Orlando (Florida): Charles Donald Albury, co-pilot of the plane that dropped the atomic bomb on Nagasaki, Japan, died after years of congestive heart failure. He was 88.

Albury died on May 23 at a hospital, Family Funeral Care in Orlando confirmed.

He helped fly the B-29 Bockscar that dropped the weapon on August 9, 1945, and witnessed the deployment of the first atomic bomb over Hiroshima three days earlier as a pilot for a support plane. His plane dropped instruments to measure the magnitude of the blast and levels of radioactivity for the Hiroshima mission led by Col. Paul Tibbets Jr.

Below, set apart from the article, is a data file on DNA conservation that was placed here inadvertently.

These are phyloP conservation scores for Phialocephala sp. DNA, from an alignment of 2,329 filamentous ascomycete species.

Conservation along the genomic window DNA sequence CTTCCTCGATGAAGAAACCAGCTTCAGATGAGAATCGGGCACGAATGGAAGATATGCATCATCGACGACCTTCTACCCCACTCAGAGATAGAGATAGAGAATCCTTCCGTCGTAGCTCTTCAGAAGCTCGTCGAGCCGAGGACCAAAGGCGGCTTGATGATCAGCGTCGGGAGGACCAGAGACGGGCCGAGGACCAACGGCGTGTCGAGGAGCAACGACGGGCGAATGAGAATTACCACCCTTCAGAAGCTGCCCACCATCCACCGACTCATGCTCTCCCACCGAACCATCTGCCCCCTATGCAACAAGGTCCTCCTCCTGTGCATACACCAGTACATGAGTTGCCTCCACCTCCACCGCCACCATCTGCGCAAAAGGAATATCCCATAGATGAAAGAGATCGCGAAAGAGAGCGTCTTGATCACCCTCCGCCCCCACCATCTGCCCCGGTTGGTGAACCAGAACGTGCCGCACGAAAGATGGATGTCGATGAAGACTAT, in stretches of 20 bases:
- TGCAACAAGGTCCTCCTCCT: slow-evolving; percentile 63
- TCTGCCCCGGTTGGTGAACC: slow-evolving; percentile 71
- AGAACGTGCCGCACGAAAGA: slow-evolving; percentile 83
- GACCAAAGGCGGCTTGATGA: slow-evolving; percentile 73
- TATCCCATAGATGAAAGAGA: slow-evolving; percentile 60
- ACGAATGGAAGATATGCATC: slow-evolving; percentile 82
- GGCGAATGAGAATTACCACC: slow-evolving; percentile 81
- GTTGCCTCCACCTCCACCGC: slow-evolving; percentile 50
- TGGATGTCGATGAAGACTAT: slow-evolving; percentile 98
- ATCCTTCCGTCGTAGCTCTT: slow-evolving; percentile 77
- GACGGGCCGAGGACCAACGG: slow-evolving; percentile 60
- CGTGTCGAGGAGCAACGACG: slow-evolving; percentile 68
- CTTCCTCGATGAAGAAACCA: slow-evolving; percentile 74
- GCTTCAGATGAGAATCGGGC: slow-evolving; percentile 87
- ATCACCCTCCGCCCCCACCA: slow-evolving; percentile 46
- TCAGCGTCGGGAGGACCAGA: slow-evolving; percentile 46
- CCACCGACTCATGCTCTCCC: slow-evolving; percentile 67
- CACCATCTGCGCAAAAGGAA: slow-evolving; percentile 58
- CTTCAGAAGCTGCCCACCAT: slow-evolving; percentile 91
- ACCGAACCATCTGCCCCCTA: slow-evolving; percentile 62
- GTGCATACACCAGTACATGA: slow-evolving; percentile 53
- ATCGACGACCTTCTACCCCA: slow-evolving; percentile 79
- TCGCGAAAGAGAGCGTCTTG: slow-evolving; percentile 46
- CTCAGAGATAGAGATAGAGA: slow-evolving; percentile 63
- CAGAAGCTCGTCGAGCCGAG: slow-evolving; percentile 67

“When Tibbets dropped the bomb, we dropped our instruments and made our left turn,” Albury told Time magazine four years ago. “Then this bright light hit us and the top of that mushroom cloud was the most terrifying but also the most beautiful thing you’ve ever seen in your life. Every colour in the rainbow seemed to be coming out of it.”

Three days later, Albury co-piloted the mission over Nagasaki. Cloud cover caused problems for the mission until the bombardier found a hole in the clouds. The 4,600-kg explosive killed an estimated 40,000 people. Another 35,000 died from injuries and radiation sickness. — AP

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